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Bob Weeks

TSN Senior Reporter

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Olympic champion. Major champion. Is there really a difference? Not according to Nelly Korda, who continued her hot play by sharing the first-round lead at the AIG Women’s Open.

“No, I'm just going on like a little girl playing golf, enjoying myself in this cold weather,” said Korda, the gold medal winner at the Tokyo Games a couple of weeks ago.

The No.1-ranked golfer in the world posted a round of 5-under 67 over Carnoustie Golf Links in Scotland to share top spot with Sei Young Kim and Madelene Sagstrom. She finished out her day with birdies on 17 and 18 for a back-nine 34.

Korda has won three of her last five starts, a streak that includes the Olympic gold medal and the KPMG Women’s PGA Championship in June. With that run the attention on the 23-year-old American this week is immense.

“Obviously, there's expectations,” she stated, “but you just try to settle down and keep your head down and go with the flow.”

Korda was out early and played her round in relatively benign conditions. That allowed her to be a bit more aggressive and avoid the fairway bunkers.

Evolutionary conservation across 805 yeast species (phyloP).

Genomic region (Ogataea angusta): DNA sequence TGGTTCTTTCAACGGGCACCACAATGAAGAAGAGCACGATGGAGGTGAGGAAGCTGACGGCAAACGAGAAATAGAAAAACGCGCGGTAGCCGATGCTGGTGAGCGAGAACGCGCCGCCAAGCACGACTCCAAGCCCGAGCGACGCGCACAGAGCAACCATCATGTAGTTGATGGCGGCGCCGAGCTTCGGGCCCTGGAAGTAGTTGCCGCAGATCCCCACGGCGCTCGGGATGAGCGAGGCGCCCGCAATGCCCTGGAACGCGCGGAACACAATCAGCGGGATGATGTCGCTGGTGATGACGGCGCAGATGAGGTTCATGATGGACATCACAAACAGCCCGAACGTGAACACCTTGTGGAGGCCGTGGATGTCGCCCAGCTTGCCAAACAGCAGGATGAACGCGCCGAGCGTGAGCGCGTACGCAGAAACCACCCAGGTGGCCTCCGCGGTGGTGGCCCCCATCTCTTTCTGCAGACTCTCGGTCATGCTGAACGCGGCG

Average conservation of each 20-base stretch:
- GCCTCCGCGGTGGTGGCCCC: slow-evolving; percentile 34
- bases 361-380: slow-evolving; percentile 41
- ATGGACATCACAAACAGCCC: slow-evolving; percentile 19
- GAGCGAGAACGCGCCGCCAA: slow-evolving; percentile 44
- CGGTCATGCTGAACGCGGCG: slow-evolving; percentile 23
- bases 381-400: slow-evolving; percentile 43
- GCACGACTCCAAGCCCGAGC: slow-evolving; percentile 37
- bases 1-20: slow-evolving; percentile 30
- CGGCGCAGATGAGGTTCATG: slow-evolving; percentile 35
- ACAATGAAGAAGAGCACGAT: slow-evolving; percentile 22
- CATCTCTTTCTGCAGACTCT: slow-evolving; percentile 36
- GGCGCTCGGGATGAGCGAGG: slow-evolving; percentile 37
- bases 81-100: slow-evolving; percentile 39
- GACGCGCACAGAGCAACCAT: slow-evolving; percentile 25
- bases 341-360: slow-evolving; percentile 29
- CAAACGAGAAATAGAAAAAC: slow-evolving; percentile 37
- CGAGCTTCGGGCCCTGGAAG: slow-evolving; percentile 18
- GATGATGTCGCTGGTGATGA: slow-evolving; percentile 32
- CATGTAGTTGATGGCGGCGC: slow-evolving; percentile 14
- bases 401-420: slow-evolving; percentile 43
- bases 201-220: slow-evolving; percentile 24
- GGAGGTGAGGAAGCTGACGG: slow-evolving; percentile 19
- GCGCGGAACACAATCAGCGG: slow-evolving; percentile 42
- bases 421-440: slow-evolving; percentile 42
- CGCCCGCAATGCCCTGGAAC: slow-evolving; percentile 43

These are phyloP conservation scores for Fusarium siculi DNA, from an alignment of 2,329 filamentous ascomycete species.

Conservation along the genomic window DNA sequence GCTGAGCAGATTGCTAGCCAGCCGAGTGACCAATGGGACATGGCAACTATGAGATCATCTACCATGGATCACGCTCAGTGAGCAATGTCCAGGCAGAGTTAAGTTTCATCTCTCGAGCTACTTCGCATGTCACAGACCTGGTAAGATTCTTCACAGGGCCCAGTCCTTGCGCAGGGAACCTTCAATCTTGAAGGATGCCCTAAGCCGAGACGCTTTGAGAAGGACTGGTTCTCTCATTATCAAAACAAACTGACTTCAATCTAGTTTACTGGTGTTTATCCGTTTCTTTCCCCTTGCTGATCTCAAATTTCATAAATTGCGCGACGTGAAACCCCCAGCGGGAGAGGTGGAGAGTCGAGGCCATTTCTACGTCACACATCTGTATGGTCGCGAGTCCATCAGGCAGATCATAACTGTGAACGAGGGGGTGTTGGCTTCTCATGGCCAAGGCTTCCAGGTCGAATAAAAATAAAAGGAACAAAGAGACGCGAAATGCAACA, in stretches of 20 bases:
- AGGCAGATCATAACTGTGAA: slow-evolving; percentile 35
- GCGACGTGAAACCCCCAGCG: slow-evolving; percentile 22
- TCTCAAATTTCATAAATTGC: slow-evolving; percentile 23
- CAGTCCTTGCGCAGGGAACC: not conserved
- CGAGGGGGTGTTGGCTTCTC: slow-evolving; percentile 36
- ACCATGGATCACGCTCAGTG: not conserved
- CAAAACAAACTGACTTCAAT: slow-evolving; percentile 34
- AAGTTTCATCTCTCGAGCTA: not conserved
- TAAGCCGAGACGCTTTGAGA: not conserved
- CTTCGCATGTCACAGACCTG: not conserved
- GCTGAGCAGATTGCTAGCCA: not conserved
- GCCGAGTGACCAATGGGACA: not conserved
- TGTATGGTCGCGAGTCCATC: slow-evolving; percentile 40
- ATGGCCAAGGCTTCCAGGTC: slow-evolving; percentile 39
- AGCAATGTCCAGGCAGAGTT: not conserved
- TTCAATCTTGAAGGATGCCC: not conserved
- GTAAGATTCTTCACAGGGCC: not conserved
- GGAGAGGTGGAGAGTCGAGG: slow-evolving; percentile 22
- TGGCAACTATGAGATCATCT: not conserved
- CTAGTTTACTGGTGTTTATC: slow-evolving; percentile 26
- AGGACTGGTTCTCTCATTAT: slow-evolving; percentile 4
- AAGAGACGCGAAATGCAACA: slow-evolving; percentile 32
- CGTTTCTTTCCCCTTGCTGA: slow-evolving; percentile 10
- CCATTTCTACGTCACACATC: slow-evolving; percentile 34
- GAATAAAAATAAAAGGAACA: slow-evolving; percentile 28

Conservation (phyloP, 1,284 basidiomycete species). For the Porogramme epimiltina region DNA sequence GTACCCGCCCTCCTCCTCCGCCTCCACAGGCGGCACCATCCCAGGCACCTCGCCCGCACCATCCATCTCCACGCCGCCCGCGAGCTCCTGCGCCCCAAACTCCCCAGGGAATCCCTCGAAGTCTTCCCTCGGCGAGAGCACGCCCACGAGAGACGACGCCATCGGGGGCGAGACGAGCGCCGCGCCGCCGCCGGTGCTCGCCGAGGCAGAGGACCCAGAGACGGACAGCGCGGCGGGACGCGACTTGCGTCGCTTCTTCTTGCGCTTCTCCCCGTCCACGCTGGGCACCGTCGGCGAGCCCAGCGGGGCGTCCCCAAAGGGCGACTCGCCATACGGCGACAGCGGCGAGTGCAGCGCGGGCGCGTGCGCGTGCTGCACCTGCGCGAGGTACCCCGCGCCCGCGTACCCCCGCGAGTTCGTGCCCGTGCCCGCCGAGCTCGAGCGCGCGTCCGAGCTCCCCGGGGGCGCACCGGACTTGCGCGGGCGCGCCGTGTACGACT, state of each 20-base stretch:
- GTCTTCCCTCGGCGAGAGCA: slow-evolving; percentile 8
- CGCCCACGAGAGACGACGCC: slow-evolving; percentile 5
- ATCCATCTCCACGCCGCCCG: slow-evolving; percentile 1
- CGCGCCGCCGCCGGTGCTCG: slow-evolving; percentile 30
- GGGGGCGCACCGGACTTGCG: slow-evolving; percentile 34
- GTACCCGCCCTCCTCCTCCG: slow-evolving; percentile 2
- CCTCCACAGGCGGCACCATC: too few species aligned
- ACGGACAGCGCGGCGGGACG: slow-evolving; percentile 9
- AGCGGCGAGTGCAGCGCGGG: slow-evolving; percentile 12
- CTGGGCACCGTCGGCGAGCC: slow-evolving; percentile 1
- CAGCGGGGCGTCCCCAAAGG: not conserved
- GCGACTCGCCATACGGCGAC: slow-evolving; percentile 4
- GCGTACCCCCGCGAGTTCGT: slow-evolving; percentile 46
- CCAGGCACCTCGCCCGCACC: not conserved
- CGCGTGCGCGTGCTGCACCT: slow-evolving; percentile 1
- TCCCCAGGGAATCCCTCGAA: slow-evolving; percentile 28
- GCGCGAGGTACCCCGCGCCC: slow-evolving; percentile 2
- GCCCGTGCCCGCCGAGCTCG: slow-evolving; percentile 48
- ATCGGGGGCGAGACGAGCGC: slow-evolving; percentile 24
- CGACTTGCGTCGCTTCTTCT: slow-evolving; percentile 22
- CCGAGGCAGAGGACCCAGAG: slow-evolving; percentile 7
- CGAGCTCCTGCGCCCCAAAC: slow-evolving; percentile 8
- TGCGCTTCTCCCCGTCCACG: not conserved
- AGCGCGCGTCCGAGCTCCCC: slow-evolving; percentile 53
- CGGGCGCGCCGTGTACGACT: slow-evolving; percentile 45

“Since it's a calmer day, I think the scores will be a lot better,” Korda said. “So if you can take advantage of the calmer day and then see – you never know at British what kind of weather you're going to get. So if you take advantage of these days and score lower, then I think it's a good stepping stone to the next few days.”

Korda said that during a practice round on Wednesday, she ran into Karen Stupples, the 2004 Open champion and now a broadcaster for Golf Channel who was scouting the course. Stupples shared some advice about links golf in general and Carnoustie specifically that Korda put to good use, along with her own experience playing in Scotland and England.

“Kind of over the years that I've kind of played links golf, I've learned that it's just better to have longer clubs in,” Korda said, “and it's just a different style of golf, like my wedges release like 20 yards because it's so firm.”

Brooke Henderson, the lone Canadian golfer in the field, started her Open Championship with a 1-under 71. Her day was up and down, logging four birdies and three bogeys.

She got off to a good start, playing the opening nine holes in 2-under but stumbled a bit on the back, playing the two par-five holes in one over par.

Henderson’s putting, often her weakness, was solid as she used her putter just 29 times. Conversely, one of her strengths, greens in regulation where she ranks third on the LPGA Tour, was off on Thursday as she found just 11 of 18 putting surfaces.

Henderson’s score is six shots better than her performance last year when she opened with a 77 and leaves her in an 11-way tie for 22nd spot.